Yellow light etiquette

Confession: I am very fond of yellow lights.

I mean traffic lights, of course, the ones that come between green and red. I like yellow lights. Red lights are annoying because you have to brake so hard, you know; and green are tricky because you can’t actually look at them as you approach or they’ll turn on you. I know they do it on purpose. You have to sort of keep a green light in the corner of your right eye while pretending to be entirely occupied with scanning local restaurants along the berm.

And sometimes they change anyway.

But yellow. Yellow is nice. Yellow is wiggle room: a little bit of grace to squeeze by in time. Or to brake calmly. I am not much good at braking; I tend to hammer down in a manner that makes my mother-in-law (or whoever is riding shotgun) place a gentle hand on the console items careening toward the dash. Especially on snowy November mornings.

Yes, yellow is good.

Once I visited a country* where they had a different traffic light sequence: green-yellow-red-yellow-green. I liked this even better, and I think it is truer to life.

*It might have been somewhere as prosaic as Canada. It might have been Haiti or perchance Austria; I tried to research it but I got stuck here and my brain started buzzing; the page might have come from Austria too for all the sense it made me. So. It was somewhere. Unless I dreamed it.

You know life rarely gives you a red or a green. A lot of life is yellow, and you just ease forward.

Whom to date, and how long? What to cook for supper? Whether or not fostering is right for us? Whether God will bless our endeavors to move to another country or buy that lovely house or borrow money for a business or get further education?

You just ease forward. You can get an awful lot of mileage out of yellow lights. More than half the time they’re not a caution but an opportunity – a brief opportunity requiring forward momentum. God steers moving vehicles.

We’re all afraid of getting stuck in the middle of the intersection when the light turns red, our faces flaming to match, impaled on the dilemma of backing up into the horns behind us, or jolting forward into the horns before us. (There will undoubtedly be horns.)

It’s called a venture; you just gotta pretend you do it every day. If in doubt, ease forward.

You’ll be that much farther along when the next green comes.

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10 years ago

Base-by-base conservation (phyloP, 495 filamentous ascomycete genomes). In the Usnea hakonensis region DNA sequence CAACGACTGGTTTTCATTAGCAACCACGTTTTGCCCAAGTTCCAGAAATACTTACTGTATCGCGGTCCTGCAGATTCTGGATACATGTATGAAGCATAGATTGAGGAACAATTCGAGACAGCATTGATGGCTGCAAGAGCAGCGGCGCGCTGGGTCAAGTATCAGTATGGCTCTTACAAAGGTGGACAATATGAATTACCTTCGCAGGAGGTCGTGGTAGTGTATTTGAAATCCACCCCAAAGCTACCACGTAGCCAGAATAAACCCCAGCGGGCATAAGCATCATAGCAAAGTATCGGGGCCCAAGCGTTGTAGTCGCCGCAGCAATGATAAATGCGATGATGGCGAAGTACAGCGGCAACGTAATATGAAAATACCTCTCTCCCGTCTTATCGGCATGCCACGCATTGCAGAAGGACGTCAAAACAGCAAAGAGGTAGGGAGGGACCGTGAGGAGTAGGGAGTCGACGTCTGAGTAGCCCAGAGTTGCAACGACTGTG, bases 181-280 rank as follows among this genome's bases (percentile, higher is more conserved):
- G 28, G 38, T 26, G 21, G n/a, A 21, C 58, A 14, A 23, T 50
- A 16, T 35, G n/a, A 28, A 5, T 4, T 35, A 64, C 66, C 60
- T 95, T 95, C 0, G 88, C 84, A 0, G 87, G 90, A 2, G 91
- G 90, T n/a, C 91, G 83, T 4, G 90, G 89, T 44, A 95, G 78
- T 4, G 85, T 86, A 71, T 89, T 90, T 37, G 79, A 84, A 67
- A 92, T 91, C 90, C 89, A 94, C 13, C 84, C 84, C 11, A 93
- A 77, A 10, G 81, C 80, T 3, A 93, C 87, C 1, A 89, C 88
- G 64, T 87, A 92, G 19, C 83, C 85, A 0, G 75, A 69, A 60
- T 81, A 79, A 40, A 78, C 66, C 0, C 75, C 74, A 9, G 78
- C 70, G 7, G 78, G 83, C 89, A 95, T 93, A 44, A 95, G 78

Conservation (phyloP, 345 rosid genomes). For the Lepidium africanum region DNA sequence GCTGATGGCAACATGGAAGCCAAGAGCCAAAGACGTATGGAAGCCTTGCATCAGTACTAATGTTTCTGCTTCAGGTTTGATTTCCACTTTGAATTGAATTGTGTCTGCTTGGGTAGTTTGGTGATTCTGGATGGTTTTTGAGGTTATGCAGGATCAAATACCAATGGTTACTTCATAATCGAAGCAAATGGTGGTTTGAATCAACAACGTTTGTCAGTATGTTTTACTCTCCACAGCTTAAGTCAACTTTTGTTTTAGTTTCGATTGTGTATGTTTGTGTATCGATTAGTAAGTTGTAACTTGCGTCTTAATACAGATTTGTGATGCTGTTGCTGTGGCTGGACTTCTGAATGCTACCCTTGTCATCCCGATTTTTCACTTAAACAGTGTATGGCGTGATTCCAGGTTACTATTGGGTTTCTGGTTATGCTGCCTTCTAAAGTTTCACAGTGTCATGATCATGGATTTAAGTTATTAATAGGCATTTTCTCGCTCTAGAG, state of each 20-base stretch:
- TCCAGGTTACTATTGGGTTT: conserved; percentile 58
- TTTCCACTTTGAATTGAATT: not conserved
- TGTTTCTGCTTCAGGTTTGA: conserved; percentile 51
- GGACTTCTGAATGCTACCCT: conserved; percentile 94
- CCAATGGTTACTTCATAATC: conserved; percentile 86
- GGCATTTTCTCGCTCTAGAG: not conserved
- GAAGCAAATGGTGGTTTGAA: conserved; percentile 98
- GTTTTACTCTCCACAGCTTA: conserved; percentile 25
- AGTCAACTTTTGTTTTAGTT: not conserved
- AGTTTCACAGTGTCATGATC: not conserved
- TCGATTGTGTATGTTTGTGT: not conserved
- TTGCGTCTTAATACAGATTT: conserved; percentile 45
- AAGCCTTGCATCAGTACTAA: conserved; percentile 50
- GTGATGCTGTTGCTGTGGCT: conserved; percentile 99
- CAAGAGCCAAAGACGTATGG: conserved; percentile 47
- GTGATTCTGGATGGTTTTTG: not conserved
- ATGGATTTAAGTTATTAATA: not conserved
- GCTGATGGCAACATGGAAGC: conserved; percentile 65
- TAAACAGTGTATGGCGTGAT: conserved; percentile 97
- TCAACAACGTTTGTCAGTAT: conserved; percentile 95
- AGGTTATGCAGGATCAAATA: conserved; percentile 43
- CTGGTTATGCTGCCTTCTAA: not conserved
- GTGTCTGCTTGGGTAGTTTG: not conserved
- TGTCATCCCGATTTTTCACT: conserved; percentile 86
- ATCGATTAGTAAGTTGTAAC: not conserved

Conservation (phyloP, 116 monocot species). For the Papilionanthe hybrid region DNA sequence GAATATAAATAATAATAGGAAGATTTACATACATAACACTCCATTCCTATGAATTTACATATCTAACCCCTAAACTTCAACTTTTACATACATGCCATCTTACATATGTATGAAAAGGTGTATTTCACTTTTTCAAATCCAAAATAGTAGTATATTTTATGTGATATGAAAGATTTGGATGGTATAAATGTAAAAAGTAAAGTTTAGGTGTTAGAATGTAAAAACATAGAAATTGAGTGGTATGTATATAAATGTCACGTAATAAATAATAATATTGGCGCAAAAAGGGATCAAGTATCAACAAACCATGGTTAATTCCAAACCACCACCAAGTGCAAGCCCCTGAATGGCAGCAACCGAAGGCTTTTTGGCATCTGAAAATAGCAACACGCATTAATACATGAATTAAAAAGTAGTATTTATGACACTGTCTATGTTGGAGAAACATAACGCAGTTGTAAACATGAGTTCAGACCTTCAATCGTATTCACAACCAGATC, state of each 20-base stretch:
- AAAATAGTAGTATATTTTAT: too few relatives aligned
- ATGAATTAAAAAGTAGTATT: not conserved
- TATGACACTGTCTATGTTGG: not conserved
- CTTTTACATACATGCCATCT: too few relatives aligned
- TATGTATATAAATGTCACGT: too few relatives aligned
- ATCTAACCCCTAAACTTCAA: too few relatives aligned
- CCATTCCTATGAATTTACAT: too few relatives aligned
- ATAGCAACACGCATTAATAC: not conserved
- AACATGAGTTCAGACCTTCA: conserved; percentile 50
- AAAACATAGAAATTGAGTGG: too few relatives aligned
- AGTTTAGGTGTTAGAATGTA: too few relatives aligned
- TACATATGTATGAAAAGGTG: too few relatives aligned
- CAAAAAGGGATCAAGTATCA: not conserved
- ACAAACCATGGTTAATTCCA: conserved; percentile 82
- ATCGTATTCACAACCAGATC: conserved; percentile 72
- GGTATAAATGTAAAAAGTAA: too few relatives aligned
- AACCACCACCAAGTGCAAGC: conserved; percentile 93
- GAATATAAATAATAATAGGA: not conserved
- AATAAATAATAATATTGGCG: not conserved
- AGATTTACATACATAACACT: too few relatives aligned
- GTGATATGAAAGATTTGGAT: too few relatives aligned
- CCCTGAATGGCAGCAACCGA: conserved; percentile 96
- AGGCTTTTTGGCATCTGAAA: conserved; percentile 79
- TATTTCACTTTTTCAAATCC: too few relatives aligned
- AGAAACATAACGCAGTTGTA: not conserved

I’ve seen that special sequence in Poland, England, and Brazil. A handy way to have it, for sure.
The analogy is true, esp about the horns and good mileage. =)

mom coblentz
10 years ago

Smiling all along the way, until at the end it became audible. I think I’ll change from a ‘hate yellow’ to a ‘hmmm, gotta love yellow’ person.

Sharon Yoder
10 years ago

I always did like yellow. Now you have just expanded my version of yellow!

10 years ago

Won’t solve your mystery, but they do have that sequence in Israel as well.

Jo Yoder
10 years ago

Just last evening, I appreciated the grace that a yellow light extended to me, allowing me to avoid sliding into a snowy intersection. I never thought of life’s “yellow lights” in the way you’ve described them–as a brief opportunity requiring forward momentum. Thank you for challenging me to keep moving today!

Cathy Eby
10 years ago

I don’t like yellow lights…but I do like this way of looking at life. There are times when you just keep moving in a particular direction, expecting to have more light as you move along! The horns, well, they can confuse me, but if I know where I’m headed, then it’s okay. I just need to keep moving through! Thanks for writing.

10 years ago

“God steers moving vehicles.”

I like that.

Pondering this post…

10 years ago

“…Impaled on the dilemma of backing up into the horns behind us, or jolting forward into the horns before us. (There will undoubtedly be horns.)”

Made me think of the sermon this morning with this quote: ““Faith is not belief in spite of evidence but a life in scorn of the consequences.” The going forward in this venture does seem a little scary perhaps, and sometimes, foolish, in the eyes of many hornblowers… but we’re venturing and praying for more greens.

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